Off-Broadway Review

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  • Reviews

    Our House

    "Television is stupid." Well, duh! That seems to be the big message of "Our House," Theresa Rebeck's slipshod satire on modern media.

  • Reviews

    Personal Enemy

    John Osborne and Anthony Creighton's lost play is unquestionably fascinating as a historical artifact. Unfortunately, it plays like an episode of "The Donna Reed Show" on crack.

  • Reviews

    Blood and Gifts

    Playwright J.T. Rogers takes a bracing, multisided look at how America came to be mired in a war against fundamentalism in Afghanistan in this gripping and absorbing drama.

  • Reviews

    Triangle

    This joint effort of a playwright and a historian about the Triangle Shirtwaist Factory fire is both sketchy in its history and lacking in dramatic tension.

  • Reviews

    Hamlet

    For this National Theatre production, broadcast to cinemas worldwide, Nicholas Hytner finds a new interpretation of the most famous play in Western history and creates an Elsinore based on constant surveillance and deceit.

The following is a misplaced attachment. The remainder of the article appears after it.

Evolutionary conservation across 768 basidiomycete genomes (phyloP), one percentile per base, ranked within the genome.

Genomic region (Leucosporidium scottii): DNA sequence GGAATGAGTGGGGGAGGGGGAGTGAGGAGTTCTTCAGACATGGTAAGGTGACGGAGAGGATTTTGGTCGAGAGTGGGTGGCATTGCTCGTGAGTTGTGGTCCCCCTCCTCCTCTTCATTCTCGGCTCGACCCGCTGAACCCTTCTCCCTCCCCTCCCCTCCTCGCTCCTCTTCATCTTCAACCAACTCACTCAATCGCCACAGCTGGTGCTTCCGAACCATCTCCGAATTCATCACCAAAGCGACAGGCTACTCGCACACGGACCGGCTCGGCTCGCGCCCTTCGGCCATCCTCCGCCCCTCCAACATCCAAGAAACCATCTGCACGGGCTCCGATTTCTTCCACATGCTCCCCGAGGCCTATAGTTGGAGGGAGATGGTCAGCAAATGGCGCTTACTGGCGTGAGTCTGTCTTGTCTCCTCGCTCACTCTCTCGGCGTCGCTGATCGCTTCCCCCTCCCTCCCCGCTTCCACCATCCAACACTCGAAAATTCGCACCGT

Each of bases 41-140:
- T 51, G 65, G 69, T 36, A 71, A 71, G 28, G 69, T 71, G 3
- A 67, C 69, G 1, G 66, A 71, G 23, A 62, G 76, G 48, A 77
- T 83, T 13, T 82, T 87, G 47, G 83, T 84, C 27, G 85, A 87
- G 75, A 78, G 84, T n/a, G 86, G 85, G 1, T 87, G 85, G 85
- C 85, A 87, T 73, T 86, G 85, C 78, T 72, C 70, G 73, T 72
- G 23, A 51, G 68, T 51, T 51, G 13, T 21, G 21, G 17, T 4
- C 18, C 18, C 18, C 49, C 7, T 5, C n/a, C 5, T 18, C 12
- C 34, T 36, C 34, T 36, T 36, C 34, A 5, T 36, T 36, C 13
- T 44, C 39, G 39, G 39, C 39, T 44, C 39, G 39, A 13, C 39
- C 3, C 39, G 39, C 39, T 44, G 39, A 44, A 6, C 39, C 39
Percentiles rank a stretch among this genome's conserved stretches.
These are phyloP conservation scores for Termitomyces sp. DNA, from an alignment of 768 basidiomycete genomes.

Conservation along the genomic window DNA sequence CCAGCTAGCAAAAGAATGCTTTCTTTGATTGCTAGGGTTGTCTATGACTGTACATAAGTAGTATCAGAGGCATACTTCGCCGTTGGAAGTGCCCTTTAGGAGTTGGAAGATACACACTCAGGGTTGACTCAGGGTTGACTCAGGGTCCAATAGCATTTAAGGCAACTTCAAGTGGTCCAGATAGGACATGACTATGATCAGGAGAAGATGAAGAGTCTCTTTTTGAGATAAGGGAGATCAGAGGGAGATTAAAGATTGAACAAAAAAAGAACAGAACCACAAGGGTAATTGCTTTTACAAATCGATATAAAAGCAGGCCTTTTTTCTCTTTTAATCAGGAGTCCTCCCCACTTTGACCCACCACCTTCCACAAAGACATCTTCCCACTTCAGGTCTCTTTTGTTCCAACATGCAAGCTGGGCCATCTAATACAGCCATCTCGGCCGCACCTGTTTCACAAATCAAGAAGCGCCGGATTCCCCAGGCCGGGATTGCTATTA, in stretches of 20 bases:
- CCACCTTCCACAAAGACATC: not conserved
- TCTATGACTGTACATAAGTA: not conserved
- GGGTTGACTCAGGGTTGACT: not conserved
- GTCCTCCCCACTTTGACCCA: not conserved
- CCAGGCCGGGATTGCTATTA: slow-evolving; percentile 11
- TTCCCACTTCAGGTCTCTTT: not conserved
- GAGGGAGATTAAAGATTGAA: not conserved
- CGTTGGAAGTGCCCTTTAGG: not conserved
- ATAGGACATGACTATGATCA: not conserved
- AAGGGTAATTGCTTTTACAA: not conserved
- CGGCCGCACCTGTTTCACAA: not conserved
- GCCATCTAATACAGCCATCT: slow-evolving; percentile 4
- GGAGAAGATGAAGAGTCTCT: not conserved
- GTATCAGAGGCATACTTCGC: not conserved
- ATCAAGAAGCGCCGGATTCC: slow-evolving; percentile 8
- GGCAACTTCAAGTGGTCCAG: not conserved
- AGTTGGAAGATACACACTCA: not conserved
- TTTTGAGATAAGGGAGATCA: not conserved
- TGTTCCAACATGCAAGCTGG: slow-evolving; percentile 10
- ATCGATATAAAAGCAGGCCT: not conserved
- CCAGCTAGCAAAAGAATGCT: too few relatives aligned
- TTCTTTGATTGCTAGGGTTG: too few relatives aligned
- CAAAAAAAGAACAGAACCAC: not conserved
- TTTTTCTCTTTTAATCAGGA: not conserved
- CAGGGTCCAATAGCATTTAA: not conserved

• Reviews

    It's Always Right Now, Until It's Later

    Daniel Kitson's impeccably self-aware and comic telling of two intersecting tales seems quotidian yet represents a radical paradigm shift in how we view life itself.

  • Reviews

    Bloodsong of Love

    Spirited performances and some toe-tapping tunes, along with clever staging and design, are not enough to disguise the repetitive excesses of this promising tuner parodying spaghetti westerns.

  • Reviews

    #9

    Think of the first half of "#9" as the best kind of first date you can possibly imagine: The chemistry is strong and dynamic. Think of the second half of #9 as, well, if not the worst second date you can possibly imagine, certainly one of the worst.

  • Reviews

    Zero Hour

    Writer-performer Jim Brochu takes on a daunting task in his new solo show about actor Zero Mostel, one of the greatest and most outsized talents ever to grace the American stage and screen.

  • Reviews

    St. Nicholas

    The appeal of Conor McPherson's one-man play is in its value as a prologue of uncertain promise to a playwright's remarkable career.